Active rheumatoid arthritis originates from few joints but subsequently affects the majority of joints. Thus far, the pathways of the progression of the disease are largely unknown. As rheumatoid arthritis synovial fibroblasts (RASFs) which can be found in RA synovium are key players in joint destruction and are able to migrate in vitro, we evaluated the potential of RASFs to spread the disease in vivo. To simulate the primary joint of origin, we implanted healthy human cartilage together with RASFs subcutaneously into severe combined immunodeficient (SCID) mice. At the contralateral flank, we implanted healthy cartilage without cells. RASFs showed an active movement to the naive cartilage via the vasculature independent of the site of application of RASFs into the SCID mouse, leading to a marked destruction of the target cartilage. These findings support the hypothesis that the characteristic clinical phenomenon of destructive arthritis spreading between joints is mediated, at least in part, by the transmigration of activated RASFs.

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This study was funded by a start-up grant of the German Society of Rheumatology, by research grants of the German Research Foundation (Deutsche Forschungsgemeinschaft: NE1174/3-1, MU1383/14-1, FOR 696), by the Swiss National Fond 32000-116842 and by the Sixth Framework Programme Autocure and Seventh Framework Programme Masterswitch of the EU initiatives. We wish to thank S. Benninghoff, B. Riepl, S. Brückmann and C. Schreiyäck for technical assistance.

Author information


  1. Department of Internal Medicine and Rheumatology, Justus-Liebig-University Giessen, Kerckhoff-Clinic, Bad Nauheim, Germany.

    • Stephanie Lefèvre
    • , Anette Knedla
    • , Christoph Tennie
    • , Andreas Kampmann
    • , Robert Dinser
    • , Ingo H Tarner
    • , Ulf Müller-Ladner
    •  & Elena Neumann
  2. Institute of Experimental Musculoskeletal Medicine, University Hospital Muenster, Muenster, Germany.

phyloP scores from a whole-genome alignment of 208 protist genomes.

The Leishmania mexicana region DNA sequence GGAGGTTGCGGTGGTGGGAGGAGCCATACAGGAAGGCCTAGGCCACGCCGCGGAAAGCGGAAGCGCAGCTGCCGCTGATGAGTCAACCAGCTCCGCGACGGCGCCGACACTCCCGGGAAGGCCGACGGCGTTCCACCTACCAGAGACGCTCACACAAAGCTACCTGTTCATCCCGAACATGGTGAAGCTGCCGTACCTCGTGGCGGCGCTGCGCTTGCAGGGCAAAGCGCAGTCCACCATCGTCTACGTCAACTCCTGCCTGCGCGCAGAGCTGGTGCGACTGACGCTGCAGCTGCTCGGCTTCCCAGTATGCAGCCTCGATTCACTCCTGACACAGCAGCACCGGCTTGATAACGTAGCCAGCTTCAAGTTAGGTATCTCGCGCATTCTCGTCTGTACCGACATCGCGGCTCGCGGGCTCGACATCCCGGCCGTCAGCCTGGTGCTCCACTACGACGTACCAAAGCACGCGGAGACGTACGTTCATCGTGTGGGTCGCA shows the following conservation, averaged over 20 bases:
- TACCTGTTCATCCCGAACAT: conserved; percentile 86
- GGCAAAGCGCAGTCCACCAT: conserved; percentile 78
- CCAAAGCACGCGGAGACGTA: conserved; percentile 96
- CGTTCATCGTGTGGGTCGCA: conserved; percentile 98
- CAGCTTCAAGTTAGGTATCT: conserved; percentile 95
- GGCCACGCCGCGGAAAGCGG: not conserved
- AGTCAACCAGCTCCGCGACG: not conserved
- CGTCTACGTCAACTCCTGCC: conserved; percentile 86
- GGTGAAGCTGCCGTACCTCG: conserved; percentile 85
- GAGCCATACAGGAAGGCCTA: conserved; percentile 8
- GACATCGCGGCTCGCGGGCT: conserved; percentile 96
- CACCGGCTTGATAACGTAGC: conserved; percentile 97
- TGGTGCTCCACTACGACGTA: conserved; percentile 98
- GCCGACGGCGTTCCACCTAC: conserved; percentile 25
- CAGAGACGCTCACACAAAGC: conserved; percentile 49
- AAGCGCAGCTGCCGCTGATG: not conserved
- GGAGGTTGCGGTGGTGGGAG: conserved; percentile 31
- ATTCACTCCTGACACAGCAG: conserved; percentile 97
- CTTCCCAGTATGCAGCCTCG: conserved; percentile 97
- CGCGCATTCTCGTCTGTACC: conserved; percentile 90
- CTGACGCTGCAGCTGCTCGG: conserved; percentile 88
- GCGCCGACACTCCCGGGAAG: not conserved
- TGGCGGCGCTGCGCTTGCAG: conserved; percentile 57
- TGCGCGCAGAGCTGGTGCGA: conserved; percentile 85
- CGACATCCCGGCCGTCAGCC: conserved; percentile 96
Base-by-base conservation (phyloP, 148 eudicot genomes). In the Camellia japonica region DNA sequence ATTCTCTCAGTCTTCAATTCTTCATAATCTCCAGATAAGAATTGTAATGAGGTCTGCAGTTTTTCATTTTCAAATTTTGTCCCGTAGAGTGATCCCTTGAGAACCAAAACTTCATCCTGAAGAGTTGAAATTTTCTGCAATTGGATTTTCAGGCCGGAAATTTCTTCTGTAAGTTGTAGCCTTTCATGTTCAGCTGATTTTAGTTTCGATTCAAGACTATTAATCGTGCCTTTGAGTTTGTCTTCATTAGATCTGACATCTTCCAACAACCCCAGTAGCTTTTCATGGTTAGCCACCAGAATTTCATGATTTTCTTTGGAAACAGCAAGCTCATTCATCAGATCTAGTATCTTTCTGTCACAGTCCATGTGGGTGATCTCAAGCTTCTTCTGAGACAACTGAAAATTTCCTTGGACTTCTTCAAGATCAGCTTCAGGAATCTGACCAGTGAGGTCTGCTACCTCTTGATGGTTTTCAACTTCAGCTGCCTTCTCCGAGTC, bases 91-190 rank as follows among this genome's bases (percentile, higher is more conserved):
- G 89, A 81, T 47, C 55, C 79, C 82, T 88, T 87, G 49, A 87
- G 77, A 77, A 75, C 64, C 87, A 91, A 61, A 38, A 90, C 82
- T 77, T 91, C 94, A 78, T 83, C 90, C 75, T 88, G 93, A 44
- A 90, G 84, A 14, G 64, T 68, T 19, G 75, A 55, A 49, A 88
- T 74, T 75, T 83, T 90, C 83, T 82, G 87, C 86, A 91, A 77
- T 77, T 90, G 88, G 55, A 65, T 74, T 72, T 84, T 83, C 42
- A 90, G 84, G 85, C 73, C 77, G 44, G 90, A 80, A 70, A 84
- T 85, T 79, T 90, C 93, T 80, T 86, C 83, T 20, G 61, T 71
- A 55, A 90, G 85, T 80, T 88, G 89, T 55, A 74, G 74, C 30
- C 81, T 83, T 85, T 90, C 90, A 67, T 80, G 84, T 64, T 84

• Christina Wunrau
    •  & Thomas Pap
  3. Department of Internal Medicine D, Nephrology and Rheumatology, University Hospital Muenster, Muenster, Germany.

    • Adelheid Korb
  4. Department of Dermatology, University Hospital Muenster, Muenster, Germany.

    • Eva-Maria Schnäker
  5. Department of Microbiology and Molecular Genetics, University of Pittsburgh, School of Medicine, Pittsburgh, Pennsylvania, USA.

    • Paul D Robbins
  6. Center for Molecular Orthopedics, Harvard Medical School, Boston, Massachusetts, USA.

    • Christopher H Evans
  7. Department of Orthopedics and Orthopedic Surgery, University Hospital Giessen and Marburg, Giessen, Germany.

    • Henning Stürz
  8. Department of Orthopedics and Experimental Orthopedics, University Hospital Giessen and Marburg, Giessen, Germany.

    • Jürgen Steinmeyer
  9. Center for Experimental Rheumatology, Zürich Center for Integrative Human Physiology, USZ, Zürich, Switzerland.

    • Steffen Gay
  10. Department of Internal Medicine I, University of Regensburg, Regensburg, Germany.

    • Jürgen Schölmerich


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S.L., experiment selection, design and performance, manuscript preparation; A. Knedla, SCID mouse surgery and evaluation; C.T., detection and evaluation of RASFs in mice; A. Kampmann, LMM and evaluation of integrins; C.W., TEER assay and evaluation; R.D., collagenase injection and evaluation; A. Korb, TEER adhesion assay and evaluation; E.-M.S., TEER assay and evaluation; I.H.T., SCID mouse surgery; P.D.R. and C.H.E., preparation of adenoviral vectors; H.S., orthopedic surgery and collection for research; J. Steinmeyer, tissue preparation for experiments; S.G., project design and experimental design; J. Schölmerich, project and experimental design; T.P., project and experimental design, TEER and adhesion assay; U.M.-L., project development and design, experimental design and manuscript preparation; E.N., project development and coordination, study and experimental design and performance and manuscript preparation,

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Correspondence to Elena Neumann.

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